Category Archives: AyS Blog

Annual Report 2014


January 22, 2015



The Texas Administrative Code requires that we conduct Satisfaction Surveys at least annually. AyS conducts these on a quarterly basis so we can identify any dissatisfaction trends early and address them immediately. Over the last year, the satisfaction surveys returned, our consumers have marked them as “Satisfied” or “Very Satisfied.” We’d like to take this opportunity to remind you that if you have a complaint, you are always welcome to reach out to us to voice that compliant, concern or suggestion.



The Texas Administrative Code requires that we evaluate the complaints lodged during the year and also evaluate the policies that have been implemented to determine if they are successfully decreasing the number of complaints. Over the past year, no formal complaints were presented.



11/14/2014 – Emotional & Verbal Abuse –The case was referred back to the provider for administrative follow up.

10/24/2014 – Neglect – The case was returned as unconfirmed.

10/21/2014 – Unknown type of abuse – The case was referred back to the provider for administrative follow up.

02/05/2014 – Medical Neglect – The case was returned as unconfirmed.


Annual Termination of Services

The Texas Administrative Code requires that we review any termination of services over the last year. Termination of services is when a client leaves the HCS or TxHmL program all together. Over the last year the following termination and reasons for termination were reported.

3 terminations due to death


Aggregate Restraint Data

The Texas Administrative Code requires that we compare aggregate restraint data with statewide data. The state data is as follows.

  • Rate of Emergency Personal Restraint – .108
  • Rate of Emergency Mechanical Restraint – .003
  • Rate of Emergency Psychoactive Medication Restraint – .069

To calculate the AyS data, we have taken the number of restraints reported and divided it by 144, the average number of clients served throughout the year. It is difficult to assess the AyS average. In January 2014, AyS was serving approximately 99 clients. By the end of 2014, we were serving 189 clients. The number 144 is a fair guess in terms of average number of people served in 2014.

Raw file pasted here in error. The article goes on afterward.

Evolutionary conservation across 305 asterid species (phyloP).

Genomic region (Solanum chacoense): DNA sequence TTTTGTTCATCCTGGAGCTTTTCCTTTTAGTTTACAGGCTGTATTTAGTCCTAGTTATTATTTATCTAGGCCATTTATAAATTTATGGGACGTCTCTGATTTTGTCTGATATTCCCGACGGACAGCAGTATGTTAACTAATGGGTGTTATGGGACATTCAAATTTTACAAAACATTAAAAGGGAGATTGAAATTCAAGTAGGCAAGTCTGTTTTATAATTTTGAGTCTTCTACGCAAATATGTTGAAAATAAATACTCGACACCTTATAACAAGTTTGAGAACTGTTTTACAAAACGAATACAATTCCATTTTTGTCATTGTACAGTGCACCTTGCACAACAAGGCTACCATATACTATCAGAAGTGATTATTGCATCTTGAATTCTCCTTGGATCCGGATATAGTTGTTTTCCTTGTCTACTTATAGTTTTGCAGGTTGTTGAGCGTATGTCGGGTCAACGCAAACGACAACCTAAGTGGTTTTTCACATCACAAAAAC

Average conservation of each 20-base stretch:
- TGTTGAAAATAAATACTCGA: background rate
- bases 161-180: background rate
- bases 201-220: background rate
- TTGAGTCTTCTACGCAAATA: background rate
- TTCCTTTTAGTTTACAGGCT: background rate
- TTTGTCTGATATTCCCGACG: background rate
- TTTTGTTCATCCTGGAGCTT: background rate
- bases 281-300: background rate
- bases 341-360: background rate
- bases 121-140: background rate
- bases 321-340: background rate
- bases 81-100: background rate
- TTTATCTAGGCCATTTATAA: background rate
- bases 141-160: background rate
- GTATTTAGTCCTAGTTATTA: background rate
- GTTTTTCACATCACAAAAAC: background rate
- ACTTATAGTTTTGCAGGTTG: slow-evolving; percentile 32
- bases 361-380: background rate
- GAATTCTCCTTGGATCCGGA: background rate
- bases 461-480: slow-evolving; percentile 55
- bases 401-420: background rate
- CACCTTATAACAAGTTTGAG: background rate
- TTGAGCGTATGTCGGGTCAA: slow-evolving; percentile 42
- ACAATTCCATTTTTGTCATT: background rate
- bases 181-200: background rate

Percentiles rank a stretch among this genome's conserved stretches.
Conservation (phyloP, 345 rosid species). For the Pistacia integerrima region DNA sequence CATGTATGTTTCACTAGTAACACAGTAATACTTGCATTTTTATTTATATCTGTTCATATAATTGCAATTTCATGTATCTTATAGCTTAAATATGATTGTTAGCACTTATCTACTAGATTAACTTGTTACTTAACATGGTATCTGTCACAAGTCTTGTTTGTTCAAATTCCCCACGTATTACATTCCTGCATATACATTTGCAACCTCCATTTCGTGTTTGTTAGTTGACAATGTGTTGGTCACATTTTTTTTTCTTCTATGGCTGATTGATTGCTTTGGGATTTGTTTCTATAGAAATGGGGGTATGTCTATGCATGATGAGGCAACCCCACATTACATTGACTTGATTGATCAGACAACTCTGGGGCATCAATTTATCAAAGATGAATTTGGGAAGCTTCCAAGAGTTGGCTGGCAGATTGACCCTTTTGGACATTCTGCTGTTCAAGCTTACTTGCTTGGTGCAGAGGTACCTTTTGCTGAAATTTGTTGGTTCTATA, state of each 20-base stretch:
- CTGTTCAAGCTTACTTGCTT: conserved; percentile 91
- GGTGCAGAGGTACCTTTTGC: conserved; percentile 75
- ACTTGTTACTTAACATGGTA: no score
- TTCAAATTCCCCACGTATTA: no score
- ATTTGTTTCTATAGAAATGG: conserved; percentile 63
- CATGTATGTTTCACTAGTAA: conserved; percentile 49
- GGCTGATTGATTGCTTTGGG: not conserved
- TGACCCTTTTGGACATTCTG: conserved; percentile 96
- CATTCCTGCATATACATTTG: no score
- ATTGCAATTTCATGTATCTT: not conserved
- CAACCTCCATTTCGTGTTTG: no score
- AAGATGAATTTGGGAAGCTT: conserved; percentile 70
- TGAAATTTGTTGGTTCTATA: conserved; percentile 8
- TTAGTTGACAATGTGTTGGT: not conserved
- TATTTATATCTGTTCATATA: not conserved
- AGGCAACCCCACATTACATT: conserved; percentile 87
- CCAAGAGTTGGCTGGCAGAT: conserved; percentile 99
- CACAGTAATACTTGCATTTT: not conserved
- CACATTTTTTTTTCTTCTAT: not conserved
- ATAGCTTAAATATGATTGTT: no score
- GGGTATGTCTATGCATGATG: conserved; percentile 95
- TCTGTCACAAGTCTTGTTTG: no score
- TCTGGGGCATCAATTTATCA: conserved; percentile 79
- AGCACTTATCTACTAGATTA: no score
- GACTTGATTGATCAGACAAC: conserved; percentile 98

The AyS data is as follows.

  • Rate of Emergency Personal Restraint – .00
  • Rate of Emergency Mechanical Restraint – .00
  • Rate of Emergency Psychoactive Medication Restraint – .38

Confessions of a teenage bride

beka2The moment I got engaged I had no idea what I was in for. So young and getting married? I had no clue so many people frowned upon what I thought was such a beautiful thing. When people found out they were shocked. People had asked me “How do you know he’s the one? You are so young & honestly, you don’t really have the ability to understand what love is yet…” or “Or “Are you sure you’re ready to spend your life with this one person… forever?” I’ve heard so many things because of this ideal life everyone has branded in their heads. First you graduate high school. Then you go to college. Once you finish college you get this amazing career and make lots of money. Then when your settled in you find the love of your life and it’s then you can have your happily ever after.

Well some have different stories. Like me for instants.17 turning 18 and already engaged. I had so much on my plate already. Why would I want to add such a big commitment like getting married? Well, I will tell you.

When Angel came in to my life I knew god had answered my prayers. He put Angel in my life when I thought life couldn’t get any worse. Angel always made my day better. No matter how crazy it was. He would drive 4hrs from Robstown and surprise me all the way in Houston… He would take me away and make me forget about everything bad in life. He treated me like a princess. No guy had ever treated me the way he did. He was such a gentleman. & from then on he stole my heart.

3 years went by and we were still together. People had always doubted us from the beginning because of our age. But we knew we were doing the right thing by being together. It just felt so right.

When we got engaged and I heard all these negative things… It crushed me. It was coming from the people who I cared for the most. Angel realized it was hurting me so he came up with this saying, “It’s us against the world, through the good and bad always know I will be here.” He made everything so much easier with his good vibes and amazing heart.

After I graduated High school in December 2012 I had planned to move to Robstown with Angel. But one of my passions was caring for people. So I decided to stay in Houston and continue with a program to become a CNA. Months after I graduated from the program, I got to finally move in with my love!